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Thanh Xuân

on 25 February 2014

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Transcript of REPORT

Respect the structure
Use the standard model unless there is a strong reason for not doing so
E.g. several radically different parts => split up methods, results (and maybe discussion) per part
Advantages of standard model
Helps structure the report
Avoids forgetting essential parts
Helps separate data from opinions
Helps readers to do selective reading
Thank all who have directly contributed to the work
Thank any sponsoring organizations
Thank any external reviewer
Do not thank relatives and friends

Additional material that is only meant for technical reading
E.g.: mathematical proofs, raw results, circuit diagrams, …
Non-essential to comprehension
Further clarify report
Each appendix should contain different data/information
Appendices should be referred to in the text

Tomas Maul

This talk is based on slides by Khalid Al Murrani and Michel Bister
All statements, ideas, figures, tables of others should be referenced
Cite current AND recent publications
Current: reference (seminal) papers
Recent: show that you know what are the recent developments in the field (use Citation Index, e.g.: Google Scholar “Cited by …”).
Reference only the works that you have actually read

Should be clear enough for the reader to locate it
Should contain: author name(s), title, location, date
Publisher and city (for books)
Journal name volume and page(s) (for articles)
Conference name, date, and location, and page in the proceedings (for conference papers)
Department and University (for theses)
URL (for Web pages)
Follow the imposed format

Refereed journals are better than conference papers
Conference papers are better than Web sites
Try to avoid Web sites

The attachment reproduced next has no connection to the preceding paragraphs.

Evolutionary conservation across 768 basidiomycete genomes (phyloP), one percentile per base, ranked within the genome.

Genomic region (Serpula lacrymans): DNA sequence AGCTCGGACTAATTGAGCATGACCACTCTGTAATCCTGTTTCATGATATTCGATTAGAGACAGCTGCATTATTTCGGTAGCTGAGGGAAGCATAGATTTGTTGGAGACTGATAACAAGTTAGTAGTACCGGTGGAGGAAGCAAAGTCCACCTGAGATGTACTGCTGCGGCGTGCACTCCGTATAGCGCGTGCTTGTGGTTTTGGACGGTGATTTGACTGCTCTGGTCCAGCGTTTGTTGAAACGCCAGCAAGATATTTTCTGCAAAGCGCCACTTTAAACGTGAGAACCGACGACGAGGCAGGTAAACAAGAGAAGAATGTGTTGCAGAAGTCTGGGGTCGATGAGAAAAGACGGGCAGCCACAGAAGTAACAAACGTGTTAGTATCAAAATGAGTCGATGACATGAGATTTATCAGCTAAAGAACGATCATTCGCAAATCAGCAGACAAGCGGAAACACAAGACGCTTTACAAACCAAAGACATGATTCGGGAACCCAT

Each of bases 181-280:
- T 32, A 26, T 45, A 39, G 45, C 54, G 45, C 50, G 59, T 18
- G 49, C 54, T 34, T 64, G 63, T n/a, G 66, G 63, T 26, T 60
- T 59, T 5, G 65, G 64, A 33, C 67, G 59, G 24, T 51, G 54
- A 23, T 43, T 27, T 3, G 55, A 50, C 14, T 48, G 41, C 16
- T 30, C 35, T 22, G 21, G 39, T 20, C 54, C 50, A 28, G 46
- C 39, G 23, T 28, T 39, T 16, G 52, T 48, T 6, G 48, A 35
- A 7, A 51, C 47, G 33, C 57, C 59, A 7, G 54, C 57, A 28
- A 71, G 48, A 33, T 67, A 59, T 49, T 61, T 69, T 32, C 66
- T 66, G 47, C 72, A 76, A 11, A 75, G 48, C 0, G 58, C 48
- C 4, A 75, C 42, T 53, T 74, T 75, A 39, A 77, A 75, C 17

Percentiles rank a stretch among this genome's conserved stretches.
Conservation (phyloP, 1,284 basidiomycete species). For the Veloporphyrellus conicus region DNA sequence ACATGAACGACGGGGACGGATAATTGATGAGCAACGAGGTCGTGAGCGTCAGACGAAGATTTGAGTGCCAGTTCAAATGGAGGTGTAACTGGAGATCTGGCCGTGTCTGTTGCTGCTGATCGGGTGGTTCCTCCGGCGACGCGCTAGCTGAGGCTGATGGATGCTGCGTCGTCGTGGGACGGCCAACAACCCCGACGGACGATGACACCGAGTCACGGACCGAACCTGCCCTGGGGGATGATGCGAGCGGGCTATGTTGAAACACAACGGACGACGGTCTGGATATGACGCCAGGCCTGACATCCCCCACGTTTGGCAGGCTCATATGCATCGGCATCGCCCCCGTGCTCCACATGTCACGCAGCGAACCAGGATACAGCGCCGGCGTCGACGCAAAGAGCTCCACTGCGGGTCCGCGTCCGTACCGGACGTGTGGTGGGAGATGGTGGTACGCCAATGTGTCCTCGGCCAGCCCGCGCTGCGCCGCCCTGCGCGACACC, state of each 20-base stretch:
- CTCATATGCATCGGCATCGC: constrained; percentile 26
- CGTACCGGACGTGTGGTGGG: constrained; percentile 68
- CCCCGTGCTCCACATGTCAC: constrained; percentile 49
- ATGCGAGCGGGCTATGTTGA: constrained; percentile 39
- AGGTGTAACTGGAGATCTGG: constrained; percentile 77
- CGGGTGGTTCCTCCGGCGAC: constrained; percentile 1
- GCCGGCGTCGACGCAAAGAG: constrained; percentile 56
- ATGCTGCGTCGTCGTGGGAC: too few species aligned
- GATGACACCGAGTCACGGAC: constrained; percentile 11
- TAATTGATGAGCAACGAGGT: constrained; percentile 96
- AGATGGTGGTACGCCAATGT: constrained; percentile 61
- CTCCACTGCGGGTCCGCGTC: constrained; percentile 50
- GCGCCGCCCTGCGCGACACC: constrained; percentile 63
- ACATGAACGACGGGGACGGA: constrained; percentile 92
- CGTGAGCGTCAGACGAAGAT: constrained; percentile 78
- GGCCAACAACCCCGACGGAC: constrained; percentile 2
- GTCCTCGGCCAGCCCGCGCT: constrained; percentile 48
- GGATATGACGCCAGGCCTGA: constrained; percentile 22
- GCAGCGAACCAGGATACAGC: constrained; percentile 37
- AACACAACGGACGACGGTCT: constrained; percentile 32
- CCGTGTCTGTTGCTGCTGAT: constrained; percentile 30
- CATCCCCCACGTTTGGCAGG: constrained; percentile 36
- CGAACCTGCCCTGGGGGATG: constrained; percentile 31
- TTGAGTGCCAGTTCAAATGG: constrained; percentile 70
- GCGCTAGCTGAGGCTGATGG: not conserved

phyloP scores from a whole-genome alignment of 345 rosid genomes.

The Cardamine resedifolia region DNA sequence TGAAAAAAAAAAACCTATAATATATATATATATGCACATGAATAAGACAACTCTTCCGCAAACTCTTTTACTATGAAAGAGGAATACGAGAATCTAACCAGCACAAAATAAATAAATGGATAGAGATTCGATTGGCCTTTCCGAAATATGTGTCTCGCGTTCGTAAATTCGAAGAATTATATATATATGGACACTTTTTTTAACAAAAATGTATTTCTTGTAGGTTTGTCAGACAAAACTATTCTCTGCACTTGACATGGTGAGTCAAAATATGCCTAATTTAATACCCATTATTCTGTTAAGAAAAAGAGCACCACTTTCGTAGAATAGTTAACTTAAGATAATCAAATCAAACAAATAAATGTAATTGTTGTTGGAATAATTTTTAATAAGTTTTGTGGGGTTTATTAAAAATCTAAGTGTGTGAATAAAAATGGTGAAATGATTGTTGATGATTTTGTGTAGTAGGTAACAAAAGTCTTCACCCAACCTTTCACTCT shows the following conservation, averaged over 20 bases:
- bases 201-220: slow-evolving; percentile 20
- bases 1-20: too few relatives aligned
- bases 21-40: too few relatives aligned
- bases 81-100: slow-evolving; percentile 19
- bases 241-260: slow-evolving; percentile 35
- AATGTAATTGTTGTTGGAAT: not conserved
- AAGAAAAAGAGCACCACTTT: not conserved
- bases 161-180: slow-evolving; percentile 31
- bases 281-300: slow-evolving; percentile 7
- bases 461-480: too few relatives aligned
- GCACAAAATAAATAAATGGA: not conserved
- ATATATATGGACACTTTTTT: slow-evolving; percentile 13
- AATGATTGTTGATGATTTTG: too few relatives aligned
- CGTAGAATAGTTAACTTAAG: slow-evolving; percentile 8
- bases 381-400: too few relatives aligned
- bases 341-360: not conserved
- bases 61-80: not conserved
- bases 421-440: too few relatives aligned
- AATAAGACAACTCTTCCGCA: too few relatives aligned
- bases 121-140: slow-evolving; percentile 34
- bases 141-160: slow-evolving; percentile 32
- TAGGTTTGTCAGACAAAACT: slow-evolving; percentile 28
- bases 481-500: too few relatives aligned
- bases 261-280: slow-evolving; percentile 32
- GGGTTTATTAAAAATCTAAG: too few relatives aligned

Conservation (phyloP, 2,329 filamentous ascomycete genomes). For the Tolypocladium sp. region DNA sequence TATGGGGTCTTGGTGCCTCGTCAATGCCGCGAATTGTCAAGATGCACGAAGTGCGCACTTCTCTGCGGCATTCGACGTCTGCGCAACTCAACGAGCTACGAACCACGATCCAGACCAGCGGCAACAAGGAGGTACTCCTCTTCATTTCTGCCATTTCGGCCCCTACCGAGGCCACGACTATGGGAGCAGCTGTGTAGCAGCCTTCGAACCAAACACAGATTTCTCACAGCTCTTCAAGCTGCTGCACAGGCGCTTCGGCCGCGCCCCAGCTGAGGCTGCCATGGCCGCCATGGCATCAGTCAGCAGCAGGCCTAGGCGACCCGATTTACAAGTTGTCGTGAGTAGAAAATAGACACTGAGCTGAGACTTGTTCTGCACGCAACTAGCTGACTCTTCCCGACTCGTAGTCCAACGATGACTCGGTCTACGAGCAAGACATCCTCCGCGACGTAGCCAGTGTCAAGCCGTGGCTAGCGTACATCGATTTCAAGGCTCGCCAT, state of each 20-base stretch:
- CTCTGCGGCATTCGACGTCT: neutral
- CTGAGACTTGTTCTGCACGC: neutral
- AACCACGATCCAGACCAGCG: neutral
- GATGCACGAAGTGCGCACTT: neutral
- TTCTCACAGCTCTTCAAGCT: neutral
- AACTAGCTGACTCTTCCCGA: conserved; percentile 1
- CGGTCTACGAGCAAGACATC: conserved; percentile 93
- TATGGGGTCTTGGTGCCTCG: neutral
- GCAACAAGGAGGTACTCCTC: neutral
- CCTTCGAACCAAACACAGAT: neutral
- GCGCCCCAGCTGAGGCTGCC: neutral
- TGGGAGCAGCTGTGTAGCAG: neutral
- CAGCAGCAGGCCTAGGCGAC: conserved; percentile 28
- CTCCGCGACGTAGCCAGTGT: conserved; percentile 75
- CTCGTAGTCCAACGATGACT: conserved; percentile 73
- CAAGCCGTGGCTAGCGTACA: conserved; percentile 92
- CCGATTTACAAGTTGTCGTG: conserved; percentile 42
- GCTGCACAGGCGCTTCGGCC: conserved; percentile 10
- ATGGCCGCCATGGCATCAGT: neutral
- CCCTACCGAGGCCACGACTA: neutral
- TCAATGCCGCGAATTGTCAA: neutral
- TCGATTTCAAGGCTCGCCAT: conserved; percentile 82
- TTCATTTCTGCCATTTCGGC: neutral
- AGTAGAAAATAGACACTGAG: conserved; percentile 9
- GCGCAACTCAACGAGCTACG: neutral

They are not reviewed
They are transient
=> try to locate similar information in regular literature
Encyclopedias, textbooks, lab sheets are poor references
Review articles are particularly valuable

One idea per paragraph
One paragraph per idea
First sentence of paragraph is main idea
Rest of paragraph defines the idea
Avoid use of pronouns (I, we, you, …)

Number all pages
Number all headings except abstract
Hierarchical numbering of headings
Avoid repetitions
Use formal and impersonal language
Use a consistent style

Should be impeccable
Spelling also
First time a process, part or concept is introduced: “a” or “an”
Subsequently use: “the”
No article for uncountable nouns (e.g. NOT “a happiness”)
Use short sentences

Be as brief as possible
Avoid unnecessary abbreviations
Know your audience
Don’t repeat the things the reader knows
Don’t copy the information from the lab sheets
Remove unnecessary words, sentences, paragraphs
Weigh each word
Every word should be accurate, justified and usefu

The main purpose is to convey information
Don’t try to entertain
Good presentation is less important than sound technical content
Don’t over-emphasize format (you are not studying to be a technical secretary)
Follow the imposed format right from the beginning

Proofread and let it be proofread
Follow preferably the same structure (sub-headings) in methods, results and discussion parts

A good report should demonstrate comprehension, not just state facts
Check visibility and readability

UNiM Library:

DG Riordan, SE Pauley, "Technical report writing today,“ Houghton Mifflin Company (Boston), 1999
R Barrass, "Scientists must write: a guide to better writing for scientists, engineers and students," Routledge (London), 2002
JW Davies, "Communication skills: a guide for engineering and applied science students," Pearson Education Asia Ltd (Singapore), 2001
JN Borowick, "Technical communication and its applications," Prentice Hall (New Jersey), 2000
DF Beer, D McMurrey, "A guide to writing as an engineer," John Wiley & Sons, Inc (New York), 1997
R Ellis, "Communication for engineers: bridge that gap," Arnold (London), 1997
S Goodlad, "Speaking technically: a handbook for scientists, engineers, and physicians on how to improve technical presentations,“ Imperial College Press (London), 1996
HF Wolcott, "Writing up qualitative research," 2001
JN Borowick, "How to write a lab report," 2000

CD Ingersoll, “Scientific Writing,”
, 23 Nov 2004
RL Boxman, “How to Write a Good Paper,”
last accessed: 14 Feb 2005
K Boone, “How to Write a Technical Report,”
, 8 Jul 2004
“The Stucture, Format, Content, and Style of a Journal-Stye Scientific Paper,”
, 25 Sep 2003
“Scientific Paper Writing,”
last accessed: 14 Feb 2005
K Kastens, S Pfirman, M Stute, et al, “How to Write Your Thesis,”
last accessed: 14 Feb 2005
R Irish, “Laboratory Reports,”